1. If you like your folk horror black and white, Eastern European, and weird as hell, then, please, check out the amazingly beautiful Estonian film, November (2017), directed by Rainer Sarnet. Reminiscent of František Vláčil’s Marketa Lazarová and Parajanov’s Shadows of Our Forgotten Ancestors, November weaves its way through an atmospheric world of folk legend, casual magic, and doomed desire. Oh, and it’s funny too. It’s a wonderfully twisted unrequited love triangle between a simple peasant boy, a wealthy German baroness, and a desperate witch, but it is also about the weird little village of aging oddballs and their ghostly relatives, their various deals with the Devil, their possessed piles of junk that function as slaves, and their battles against the Plague. The cinematography is striking, moody, and utterly sucks you into this dark fairy tale realm that feels extracted from a dream.

BONUS: Animated Shorts

Most of these can be found on Vimeo! Honestly, check some of these out.

Animation: Phenomena Exotica |

Phenomena Exotica (2020) is a Gilliam-esque examination of synchronicity, directed by Jossie Malis. Similar to the intro to P.T. Anderson’s Magnolia, this sardonic short showcases several curious examples of coincidence and hints at the greater sense of overriding existential dread.

Armstrong" Short Film by Russ Etheridge | STASH MAGAZINE

Armstrong (2020) is a hypnotically beautiful story loaded with pleasing shapes, sounds, and colors directed by Russ Etheridge. When the moon disappears, the very fabric of the characters’ reality begins to fall apart and the hero must save herself, her unrequited crush, and the world itself. I absolutely loved the design.

A Cautionary Tale About the COVID-19 Booty Call

Quaranteen (2020), directed by Gustavo Carreiro, is a black and white and red descent into the pandemic paranoia and an ill-fated booty call that culminates in a showdown between a boy on a bicycle and a giant COVID19 virus and, ultimately, a humorous PSA folk ballad.

P'tit Belliveau - L'eau entre mes doigts - YouTube

P’tit Belliveau – L’eau entre mes doigts (2020) is a music video. But I really just dug the hell out of it. Weird and wonderfully Québecois.

The Black and White Body Horror of 'Revenge Story'

Revenge Story (2019) is the story of a ballerina who gets her neck messed up from a chiropractor’s error. Overcome with rage at her unfair misfortune, the ballerina succumbs to the singularly consuming desire for revenge, which ultimately leads to more hurt instead of the catharsis she seeks. Innovative design and great score.

Analysis Paralysis (2016)

Analysis Paralysis (2016) is a pretty accurate depiction of anxiety and overthinking, I’d say. This is what it feels like. But what got me was how the protagonist had to look outward to help other people in order to find some peace with his own obsessive compulsiveness.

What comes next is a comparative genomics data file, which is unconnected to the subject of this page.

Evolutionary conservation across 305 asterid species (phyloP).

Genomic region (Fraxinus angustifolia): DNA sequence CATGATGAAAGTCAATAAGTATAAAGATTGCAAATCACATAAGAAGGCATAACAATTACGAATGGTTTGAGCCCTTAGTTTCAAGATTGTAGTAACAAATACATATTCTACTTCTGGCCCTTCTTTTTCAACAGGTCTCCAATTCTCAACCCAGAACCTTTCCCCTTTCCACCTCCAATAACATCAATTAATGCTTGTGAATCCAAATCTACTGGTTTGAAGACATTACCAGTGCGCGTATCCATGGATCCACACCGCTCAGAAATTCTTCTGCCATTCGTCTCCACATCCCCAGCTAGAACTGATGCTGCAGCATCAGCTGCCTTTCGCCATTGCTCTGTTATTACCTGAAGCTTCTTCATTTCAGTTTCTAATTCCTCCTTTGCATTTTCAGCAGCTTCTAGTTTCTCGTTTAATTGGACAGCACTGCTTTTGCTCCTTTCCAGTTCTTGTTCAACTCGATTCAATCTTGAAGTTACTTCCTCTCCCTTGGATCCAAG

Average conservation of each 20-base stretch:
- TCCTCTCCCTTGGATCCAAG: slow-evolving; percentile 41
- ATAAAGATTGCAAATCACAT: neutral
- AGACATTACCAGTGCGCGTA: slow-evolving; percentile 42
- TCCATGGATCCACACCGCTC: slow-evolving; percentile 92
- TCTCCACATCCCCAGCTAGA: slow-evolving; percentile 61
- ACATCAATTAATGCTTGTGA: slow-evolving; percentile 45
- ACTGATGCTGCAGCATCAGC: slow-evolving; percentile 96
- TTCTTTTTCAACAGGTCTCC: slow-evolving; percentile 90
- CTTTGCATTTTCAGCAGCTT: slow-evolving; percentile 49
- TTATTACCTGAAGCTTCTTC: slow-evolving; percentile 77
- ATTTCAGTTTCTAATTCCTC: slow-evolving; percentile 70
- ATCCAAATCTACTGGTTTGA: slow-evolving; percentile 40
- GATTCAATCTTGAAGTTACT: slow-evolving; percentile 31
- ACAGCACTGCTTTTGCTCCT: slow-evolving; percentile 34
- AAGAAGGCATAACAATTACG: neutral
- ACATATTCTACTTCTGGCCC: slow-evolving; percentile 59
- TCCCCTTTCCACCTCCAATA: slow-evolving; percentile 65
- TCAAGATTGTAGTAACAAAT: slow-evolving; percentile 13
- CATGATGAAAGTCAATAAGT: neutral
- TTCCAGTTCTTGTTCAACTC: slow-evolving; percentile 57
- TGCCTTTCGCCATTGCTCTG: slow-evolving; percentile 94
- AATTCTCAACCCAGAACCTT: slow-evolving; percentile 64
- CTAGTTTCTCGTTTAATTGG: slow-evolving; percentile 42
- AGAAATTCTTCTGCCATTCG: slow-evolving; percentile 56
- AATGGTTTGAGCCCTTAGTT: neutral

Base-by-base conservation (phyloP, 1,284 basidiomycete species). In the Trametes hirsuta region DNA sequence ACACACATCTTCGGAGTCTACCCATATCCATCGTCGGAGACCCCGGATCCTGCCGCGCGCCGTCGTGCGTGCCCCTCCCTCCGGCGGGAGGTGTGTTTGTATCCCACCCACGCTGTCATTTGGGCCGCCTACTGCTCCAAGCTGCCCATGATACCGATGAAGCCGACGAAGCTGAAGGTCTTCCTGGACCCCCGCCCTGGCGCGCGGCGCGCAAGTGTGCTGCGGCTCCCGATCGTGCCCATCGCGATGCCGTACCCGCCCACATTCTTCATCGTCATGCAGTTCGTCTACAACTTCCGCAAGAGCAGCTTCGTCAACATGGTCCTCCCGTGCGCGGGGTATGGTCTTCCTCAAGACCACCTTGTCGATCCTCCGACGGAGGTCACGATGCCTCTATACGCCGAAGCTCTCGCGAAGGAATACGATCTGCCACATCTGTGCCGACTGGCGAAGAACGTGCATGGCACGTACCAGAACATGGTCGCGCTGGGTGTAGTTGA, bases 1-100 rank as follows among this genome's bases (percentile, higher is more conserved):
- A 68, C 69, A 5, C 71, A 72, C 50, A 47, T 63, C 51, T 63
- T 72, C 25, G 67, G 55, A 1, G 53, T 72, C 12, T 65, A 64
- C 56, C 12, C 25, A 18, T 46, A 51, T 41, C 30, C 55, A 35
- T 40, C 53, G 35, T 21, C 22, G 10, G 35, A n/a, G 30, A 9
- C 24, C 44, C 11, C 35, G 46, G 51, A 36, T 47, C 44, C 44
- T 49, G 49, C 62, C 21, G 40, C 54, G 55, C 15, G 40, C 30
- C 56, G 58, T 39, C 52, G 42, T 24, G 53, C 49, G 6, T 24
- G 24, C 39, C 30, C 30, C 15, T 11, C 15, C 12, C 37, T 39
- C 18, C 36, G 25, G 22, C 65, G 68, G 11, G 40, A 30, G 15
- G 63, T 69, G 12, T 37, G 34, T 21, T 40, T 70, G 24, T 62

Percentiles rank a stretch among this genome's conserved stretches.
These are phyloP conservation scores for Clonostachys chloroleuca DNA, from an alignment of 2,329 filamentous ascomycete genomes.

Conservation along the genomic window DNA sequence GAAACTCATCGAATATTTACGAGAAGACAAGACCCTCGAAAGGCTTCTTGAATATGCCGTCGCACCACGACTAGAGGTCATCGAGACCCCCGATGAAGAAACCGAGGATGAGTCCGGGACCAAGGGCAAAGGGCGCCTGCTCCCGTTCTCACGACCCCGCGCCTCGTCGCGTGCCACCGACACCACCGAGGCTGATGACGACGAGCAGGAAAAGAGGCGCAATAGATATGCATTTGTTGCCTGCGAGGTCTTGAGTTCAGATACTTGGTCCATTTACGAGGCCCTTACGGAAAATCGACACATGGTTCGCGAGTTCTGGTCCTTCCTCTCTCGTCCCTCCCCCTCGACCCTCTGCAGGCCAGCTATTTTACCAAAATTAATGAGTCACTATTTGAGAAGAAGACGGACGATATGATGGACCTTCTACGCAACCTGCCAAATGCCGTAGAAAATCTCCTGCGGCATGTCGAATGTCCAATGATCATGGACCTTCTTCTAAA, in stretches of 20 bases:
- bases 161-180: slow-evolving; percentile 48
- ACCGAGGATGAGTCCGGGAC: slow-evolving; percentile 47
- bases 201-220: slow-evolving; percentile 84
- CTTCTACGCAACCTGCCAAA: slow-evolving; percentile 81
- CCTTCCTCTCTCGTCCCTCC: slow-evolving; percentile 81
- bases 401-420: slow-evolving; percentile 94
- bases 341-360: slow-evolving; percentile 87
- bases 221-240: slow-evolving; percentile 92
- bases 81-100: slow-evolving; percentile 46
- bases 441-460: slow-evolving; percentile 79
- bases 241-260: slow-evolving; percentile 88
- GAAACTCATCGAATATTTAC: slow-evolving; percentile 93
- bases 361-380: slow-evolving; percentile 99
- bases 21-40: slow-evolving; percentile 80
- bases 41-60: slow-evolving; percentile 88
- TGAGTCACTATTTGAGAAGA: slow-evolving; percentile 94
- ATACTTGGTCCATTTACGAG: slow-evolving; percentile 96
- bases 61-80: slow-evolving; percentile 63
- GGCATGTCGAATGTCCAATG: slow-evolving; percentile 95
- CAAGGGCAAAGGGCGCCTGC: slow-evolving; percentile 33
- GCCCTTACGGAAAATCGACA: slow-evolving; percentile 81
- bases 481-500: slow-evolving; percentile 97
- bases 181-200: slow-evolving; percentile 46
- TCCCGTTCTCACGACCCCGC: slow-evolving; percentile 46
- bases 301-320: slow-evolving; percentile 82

Wet City" by Nate Sherman and Nick Vokey | STASH MAGAZINE

Wet City (2019) features music and narration by Sean Wing and created by Nick Vokey and Nate Sherman. It is hopefully not-too-prophetic depiction of a distant future where water now covers the Earth and the survivors cling to any semblance of the familiar they can, even if it is befriending a cybernetic vegetarian shark named Horizon. When bad guys ransack a ramshackle apartment complex and sharknap Horizon, our hero sets out on a journey to rescue her and encounters the remaining splintered factions of humanity in this post apocalyptic comedy.

Superbia by Luca Toth | Animation | Short Film

Superbia (2016), by Luca Tóth, is a stunningly gorgeous, surreal, and gleefully psycho-sexual journey into a land of topsy-turvy gender roles and bizarre ritual.

“Best” Questions from 2013 BIFF Q/A


I recently went to the 2013 Busan International Film Festival in South Korea. I saw several features and shorts, none of which I feel particularly compelled to write about at length. I will undoubtedly mention them in my next installment of “Last Few Movies.” More than the films, however, I was struck by the questions following a short film showcase of five international movies. These questions struck me as, well, rather stupid.

1. “There was an extra in the background in that one scene where the old men are talking. She had white hair and looked very old. Who was she?” (Question asked after the screening of the Chinese film, Three Light Bulbs.)

This was a pointless question [the identity of a single extra in a given scene], however, the filmmaker, Min Ding, did make good use of her time to answer extremely well and provide excellent information. That particular old woman, (in a scene full of old people) who had nothing to do with the story, was not special—nearly the entire cast was made up of non-actors such as herself. Good info. Dumb question.

johnny loves dolores

2. “When the lady sends money to her daughter . . . is it really a front to pay the blackmail of a “coyote” who helped her across the border?” (Question asked for Filipino/American production Johnny Loves Dolores.)

I take this question to be a moment where a cinema novice attempted to use a newly learned term [“coyote”: apparently someone who helps people cross the border, usually from Mexico into the United States]. In any event, crossing the border, I think, is more of a Mexican thing. People moving from the Philippines generally have to arrive via airplane or boat. Either the question-asker was not aware of this or they thought the characters were all Mexican rather than Filipino. Another reason this question is stupid is because I doubt a “coyote” could blackmail anybody—much less a nice middle-aged cleaning lady with no money. And what exactly can a “coyote” blackmail with? “If you don’t pay me more money for helping you then I’ll tell the cops you’re here illegally.” “Okay, but when they ask who you are and how you know that, don’t you think your illegal activities of bringing illegal immigrants into the country and blackmailing them might come to light?” Ridiculous. This question is more absurd when you consider that this film is not about illegal immigrants at all and the fact that the woman sending money home to her daughter is so minor that it is an almost innocuous plot point. It reveals her character and situation, yes, but there are no clues given to assume that she is lying. Filmmaker, Clarissa de los Reyes, took the time to diffuse the question by saying that in all the times she’s screened the movie that this was the first time she ever heard such a peculiar interpretation.